Clergy are ‘main obstacle’ to Pope Francis’ agenda: Vatican newspaper

Light of truth

The “main obstacle” Pope Francis faces in implementing his agenda for the Church comes from “closure, if not hostility” from “a good part of the clergy, at levels both high and low,” stated an article in the Vatican’s semi-official newspaper L’Osservatore Romano on the weekend of the end July.

Giulio Cirignano, an Italian priest and Scripture scholar at the Theological Faculty of Central Italy, accused all levels of clergy — priests, bishops, and cardinals — of opposing the Pope’s agenda because of being attached to traditional ways of thinking and practices.

“The main obstacle that stands in the way of the conversion that Pope Francis wants to bring to the Church is constituted, in some measure, by the attitude of a good part of the clergy, at levels high and low … an attitude, at times, of closure if not hostility,” he said.

Cirignano argued that average pew-sitters, not the clergy, are the ones who are recognizing that now is the “favourable moment” for the “conversion” of the Church championed by Pope Francis.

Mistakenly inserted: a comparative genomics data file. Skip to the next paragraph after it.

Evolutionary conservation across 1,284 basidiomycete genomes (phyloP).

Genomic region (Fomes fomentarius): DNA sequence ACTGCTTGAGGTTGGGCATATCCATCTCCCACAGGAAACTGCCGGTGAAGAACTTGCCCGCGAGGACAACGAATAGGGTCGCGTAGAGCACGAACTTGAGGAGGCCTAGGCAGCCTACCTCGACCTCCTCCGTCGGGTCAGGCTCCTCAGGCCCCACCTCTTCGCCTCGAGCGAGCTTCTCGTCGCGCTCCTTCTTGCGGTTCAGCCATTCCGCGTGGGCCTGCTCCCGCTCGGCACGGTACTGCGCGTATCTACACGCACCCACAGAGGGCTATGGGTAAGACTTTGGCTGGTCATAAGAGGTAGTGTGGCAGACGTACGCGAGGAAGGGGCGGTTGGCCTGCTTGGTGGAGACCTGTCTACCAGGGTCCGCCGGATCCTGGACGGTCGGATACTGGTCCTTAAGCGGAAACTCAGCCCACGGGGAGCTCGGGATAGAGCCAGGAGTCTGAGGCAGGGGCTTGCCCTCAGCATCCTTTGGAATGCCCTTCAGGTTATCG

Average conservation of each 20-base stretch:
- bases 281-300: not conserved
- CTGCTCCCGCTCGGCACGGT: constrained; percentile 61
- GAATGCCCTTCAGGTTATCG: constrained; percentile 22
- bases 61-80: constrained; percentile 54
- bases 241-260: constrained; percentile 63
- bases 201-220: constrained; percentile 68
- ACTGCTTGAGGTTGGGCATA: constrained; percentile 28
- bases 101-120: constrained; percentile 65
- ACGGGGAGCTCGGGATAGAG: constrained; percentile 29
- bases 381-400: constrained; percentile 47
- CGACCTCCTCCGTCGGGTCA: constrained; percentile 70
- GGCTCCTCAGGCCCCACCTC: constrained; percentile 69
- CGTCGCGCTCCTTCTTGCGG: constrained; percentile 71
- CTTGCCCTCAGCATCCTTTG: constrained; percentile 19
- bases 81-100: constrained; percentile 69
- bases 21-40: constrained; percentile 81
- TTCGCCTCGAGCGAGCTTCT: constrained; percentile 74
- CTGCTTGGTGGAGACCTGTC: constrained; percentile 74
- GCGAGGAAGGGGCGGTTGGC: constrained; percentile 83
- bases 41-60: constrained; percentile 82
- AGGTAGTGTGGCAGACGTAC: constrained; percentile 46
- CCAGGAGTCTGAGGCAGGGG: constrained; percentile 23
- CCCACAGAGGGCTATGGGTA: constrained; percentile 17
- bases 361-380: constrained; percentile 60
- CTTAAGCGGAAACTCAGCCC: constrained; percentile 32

“Most of the faithful have understood, despite everything, the favourable moment, the Kairos, which the Lord is giving to His community. For the most part, they’re celebrating,” he said.

“Despite that, the portion [of the community] closest to little-illuminated pastors is maintained behind an old horizon, the horizon of habitual practices, of language out of fashion, of repetitive thinking without vitality,” he said.

Cirignano outlined several factors that he said explains why much of the clergy is not behind the Pope’s agenda for the Church. This includes, he said, many having a “modest culture level,” an unacceptable image of what it means to be a priest, and theological confusion when it comes to God and religion.

Many clergy who oppose Pope Francis, he said, operate from an old theology, associated with the Counter-Reformation. Such a theology, he said, is “without a soul.” It is responsible for transforming the “impassioned and mysterious adventure of believing” into “religion” that does not reach the level of a real “faith.”

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